This is a later version of me just a few years ago:
(U.S.S. Laffey, Mount Pleasant, SC)
I'm off for a few days, taking a trip up to Buffalo New York to participate in a working field day aboard the Navy destroyer, USS The Sullivans (DD-537) which is now a museum ship.
(me, waving from the back row)
Most people are unaware of the fact that the third largest fleet (currently) in the world, is the historic fleet, that is, ships of all nations (mostly U.S.) that are preserved as museum ships.
I've been helping out as a field day participant since 1996, first aboard the Gearing class destroyer, U.S.S. Joseph P. Kennedy (DD-850) in Fall River Mass.
It was a real deja vu weekend, walking the passageways of a ship that was utterly identical to my second ship (back when I was in the Navy) the U.S.S. Higbee (DD-806). It was both a little weird and a lot of fun.
Closer to home (when I lived in Michigan) was the U.S.S. LST 393.
This amphibious ship was part of the Normandy invasion and then in civilian life was converted over to a Great Lakes car-carrier. I think the 393 is still undergoing a very long process to return to WWII livery as a museum ship in Muskegon Michigan.
Here I am doing overhead work in the well-deck of the 393...
and chipping paint on the pilot house door:
I've also helped out on the U.S.S. Laffey (DD-724) in Mt. Pleasant South Carolina...
the sister-ship and spittin' image of my first ship the U.S.S. Dehaven (DD-727). I did two field day weekends aboard the Laffey and made the acquaintance of one of the finest guys I've ever known, retired senior chief petty officer Vic Fletcher, who has since gone to his celestial reward.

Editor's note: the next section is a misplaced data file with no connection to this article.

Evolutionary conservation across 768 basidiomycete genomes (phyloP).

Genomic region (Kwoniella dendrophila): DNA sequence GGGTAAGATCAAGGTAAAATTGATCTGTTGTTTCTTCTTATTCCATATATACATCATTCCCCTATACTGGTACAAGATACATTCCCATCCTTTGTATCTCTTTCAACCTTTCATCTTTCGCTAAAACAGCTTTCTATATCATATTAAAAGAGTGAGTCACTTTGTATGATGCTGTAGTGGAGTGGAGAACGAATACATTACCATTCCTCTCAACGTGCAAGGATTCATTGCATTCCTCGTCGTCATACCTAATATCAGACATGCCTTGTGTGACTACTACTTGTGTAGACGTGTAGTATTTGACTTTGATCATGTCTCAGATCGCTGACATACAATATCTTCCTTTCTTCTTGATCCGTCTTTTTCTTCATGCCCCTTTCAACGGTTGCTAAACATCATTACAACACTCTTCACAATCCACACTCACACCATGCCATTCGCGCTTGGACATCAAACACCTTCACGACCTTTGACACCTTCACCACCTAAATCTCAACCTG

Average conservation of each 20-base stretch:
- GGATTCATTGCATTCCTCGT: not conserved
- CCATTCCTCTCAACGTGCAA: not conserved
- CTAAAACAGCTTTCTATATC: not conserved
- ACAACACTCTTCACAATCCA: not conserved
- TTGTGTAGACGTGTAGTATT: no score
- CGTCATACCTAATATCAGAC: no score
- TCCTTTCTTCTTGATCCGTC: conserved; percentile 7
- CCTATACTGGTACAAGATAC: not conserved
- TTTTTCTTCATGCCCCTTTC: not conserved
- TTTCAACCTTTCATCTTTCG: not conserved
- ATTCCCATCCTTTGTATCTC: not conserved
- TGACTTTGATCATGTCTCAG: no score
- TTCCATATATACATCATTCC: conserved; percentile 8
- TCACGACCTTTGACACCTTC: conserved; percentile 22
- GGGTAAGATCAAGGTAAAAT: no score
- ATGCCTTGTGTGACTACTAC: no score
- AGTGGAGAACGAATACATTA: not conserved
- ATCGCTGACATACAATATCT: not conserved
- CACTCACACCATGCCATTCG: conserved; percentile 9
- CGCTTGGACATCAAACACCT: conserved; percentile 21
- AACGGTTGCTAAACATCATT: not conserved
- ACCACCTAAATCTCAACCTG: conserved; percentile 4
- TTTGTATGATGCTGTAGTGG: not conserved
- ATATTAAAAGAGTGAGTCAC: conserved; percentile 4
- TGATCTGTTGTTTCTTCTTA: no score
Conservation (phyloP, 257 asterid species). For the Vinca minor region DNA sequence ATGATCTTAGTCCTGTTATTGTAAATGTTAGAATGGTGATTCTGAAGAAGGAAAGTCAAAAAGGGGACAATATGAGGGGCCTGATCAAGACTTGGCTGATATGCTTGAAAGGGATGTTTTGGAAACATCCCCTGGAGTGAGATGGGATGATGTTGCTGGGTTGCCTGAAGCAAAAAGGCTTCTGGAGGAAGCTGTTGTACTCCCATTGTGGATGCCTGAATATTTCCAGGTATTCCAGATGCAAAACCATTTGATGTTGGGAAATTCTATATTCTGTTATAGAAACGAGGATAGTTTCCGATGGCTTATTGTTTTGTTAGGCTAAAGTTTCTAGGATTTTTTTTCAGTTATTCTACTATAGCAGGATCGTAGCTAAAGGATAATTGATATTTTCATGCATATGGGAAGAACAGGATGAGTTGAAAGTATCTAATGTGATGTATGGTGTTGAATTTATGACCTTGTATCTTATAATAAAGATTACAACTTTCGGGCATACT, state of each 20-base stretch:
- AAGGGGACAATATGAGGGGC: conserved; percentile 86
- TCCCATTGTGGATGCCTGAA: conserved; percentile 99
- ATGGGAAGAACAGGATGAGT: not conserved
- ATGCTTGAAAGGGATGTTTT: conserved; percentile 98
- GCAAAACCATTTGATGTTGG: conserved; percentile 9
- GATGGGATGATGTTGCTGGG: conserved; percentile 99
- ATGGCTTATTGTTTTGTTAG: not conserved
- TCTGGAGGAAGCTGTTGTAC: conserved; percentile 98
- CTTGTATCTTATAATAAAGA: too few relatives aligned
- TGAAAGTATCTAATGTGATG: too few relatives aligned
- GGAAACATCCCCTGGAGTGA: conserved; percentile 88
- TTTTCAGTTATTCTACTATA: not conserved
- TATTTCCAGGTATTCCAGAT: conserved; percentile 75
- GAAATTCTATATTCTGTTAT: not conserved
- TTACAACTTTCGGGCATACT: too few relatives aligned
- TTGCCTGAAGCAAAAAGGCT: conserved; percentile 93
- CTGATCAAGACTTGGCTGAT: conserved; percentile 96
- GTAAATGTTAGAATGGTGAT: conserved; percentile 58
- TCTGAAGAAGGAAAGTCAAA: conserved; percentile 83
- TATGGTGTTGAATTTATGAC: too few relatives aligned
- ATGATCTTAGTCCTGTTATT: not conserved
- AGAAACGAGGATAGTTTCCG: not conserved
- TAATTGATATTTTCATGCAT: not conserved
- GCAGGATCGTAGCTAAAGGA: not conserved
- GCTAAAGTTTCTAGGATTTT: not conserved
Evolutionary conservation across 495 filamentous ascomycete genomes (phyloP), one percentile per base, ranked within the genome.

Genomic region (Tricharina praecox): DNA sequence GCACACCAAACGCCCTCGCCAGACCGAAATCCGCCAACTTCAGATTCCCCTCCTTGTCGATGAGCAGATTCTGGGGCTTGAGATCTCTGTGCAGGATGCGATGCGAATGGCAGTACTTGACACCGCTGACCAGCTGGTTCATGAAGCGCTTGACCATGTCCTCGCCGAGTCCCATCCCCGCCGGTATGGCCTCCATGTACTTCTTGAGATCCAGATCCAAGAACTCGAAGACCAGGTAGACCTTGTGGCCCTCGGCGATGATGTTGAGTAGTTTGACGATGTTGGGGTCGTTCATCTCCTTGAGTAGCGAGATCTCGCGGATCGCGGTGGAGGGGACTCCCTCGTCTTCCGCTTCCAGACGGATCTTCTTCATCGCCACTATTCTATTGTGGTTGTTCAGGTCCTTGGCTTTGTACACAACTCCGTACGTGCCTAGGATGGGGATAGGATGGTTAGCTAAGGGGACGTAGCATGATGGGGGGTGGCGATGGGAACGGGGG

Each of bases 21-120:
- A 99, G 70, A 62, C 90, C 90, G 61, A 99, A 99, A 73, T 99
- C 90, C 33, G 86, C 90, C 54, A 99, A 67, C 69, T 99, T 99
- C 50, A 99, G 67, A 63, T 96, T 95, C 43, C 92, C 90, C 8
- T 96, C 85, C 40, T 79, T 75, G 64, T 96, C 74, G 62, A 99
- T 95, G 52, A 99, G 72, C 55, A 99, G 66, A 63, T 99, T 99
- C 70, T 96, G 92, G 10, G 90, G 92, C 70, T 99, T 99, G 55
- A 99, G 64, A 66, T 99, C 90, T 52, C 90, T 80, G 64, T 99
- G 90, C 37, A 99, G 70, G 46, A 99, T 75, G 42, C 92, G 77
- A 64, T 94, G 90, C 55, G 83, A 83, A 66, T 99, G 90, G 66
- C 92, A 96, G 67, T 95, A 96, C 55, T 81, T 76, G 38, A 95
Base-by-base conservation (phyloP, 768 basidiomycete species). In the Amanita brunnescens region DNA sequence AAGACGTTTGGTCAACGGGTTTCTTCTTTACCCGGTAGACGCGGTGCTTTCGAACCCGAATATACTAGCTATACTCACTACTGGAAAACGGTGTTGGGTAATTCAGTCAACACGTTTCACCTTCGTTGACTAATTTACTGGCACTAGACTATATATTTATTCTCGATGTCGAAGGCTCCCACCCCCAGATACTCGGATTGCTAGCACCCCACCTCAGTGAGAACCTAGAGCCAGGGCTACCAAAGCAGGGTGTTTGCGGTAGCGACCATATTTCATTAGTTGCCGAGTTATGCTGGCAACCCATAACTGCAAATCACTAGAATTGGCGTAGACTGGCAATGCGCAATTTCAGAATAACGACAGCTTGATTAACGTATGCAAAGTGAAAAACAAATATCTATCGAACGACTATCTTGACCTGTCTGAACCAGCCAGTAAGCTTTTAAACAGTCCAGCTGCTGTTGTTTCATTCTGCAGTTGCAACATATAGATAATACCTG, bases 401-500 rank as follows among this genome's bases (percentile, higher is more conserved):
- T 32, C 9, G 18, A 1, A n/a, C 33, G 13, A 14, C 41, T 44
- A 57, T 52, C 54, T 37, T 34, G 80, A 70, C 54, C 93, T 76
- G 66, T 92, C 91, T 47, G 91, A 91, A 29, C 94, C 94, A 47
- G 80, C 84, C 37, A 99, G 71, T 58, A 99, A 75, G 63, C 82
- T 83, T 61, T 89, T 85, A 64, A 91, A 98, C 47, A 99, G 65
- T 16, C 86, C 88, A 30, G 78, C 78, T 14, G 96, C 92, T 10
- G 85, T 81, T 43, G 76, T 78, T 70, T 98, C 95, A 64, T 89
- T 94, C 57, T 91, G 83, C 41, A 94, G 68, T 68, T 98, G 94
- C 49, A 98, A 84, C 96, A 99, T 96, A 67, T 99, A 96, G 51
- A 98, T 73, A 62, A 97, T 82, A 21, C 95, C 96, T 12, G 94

That's Vic in the center of this jolly group, Jim Sehey (bottom left) is a National Park Service Volunteer at Cowpens (I think). Vic actually served aboard the Laffey when they both were on active duty.
Here's my favorite shot of Vic as I was leaving the Laffey. Vic is on a bollard, what he referred to as his "favorite seat".
This is the last time I saw one of the nicest guys I ever knew.
Yes, there's some clowning around by the occasional doofus(that's the battleship Massachusetts in the background, also a museum ship). But everybody else works very, very hard. That's Retired Chief Boatswains Mate, Ron Black (below) making a splice.
Its a real treat to call a guy like this "shipmate" even if only for one weekend a year.
I always really enjoyed these events. It felt great to be doing something so worthwhile, alongside such a great bunch of guys, on these remarkable steel veterans of so many oceans.
That's odd...my beard used to be much darker than my helmet...must be the camera.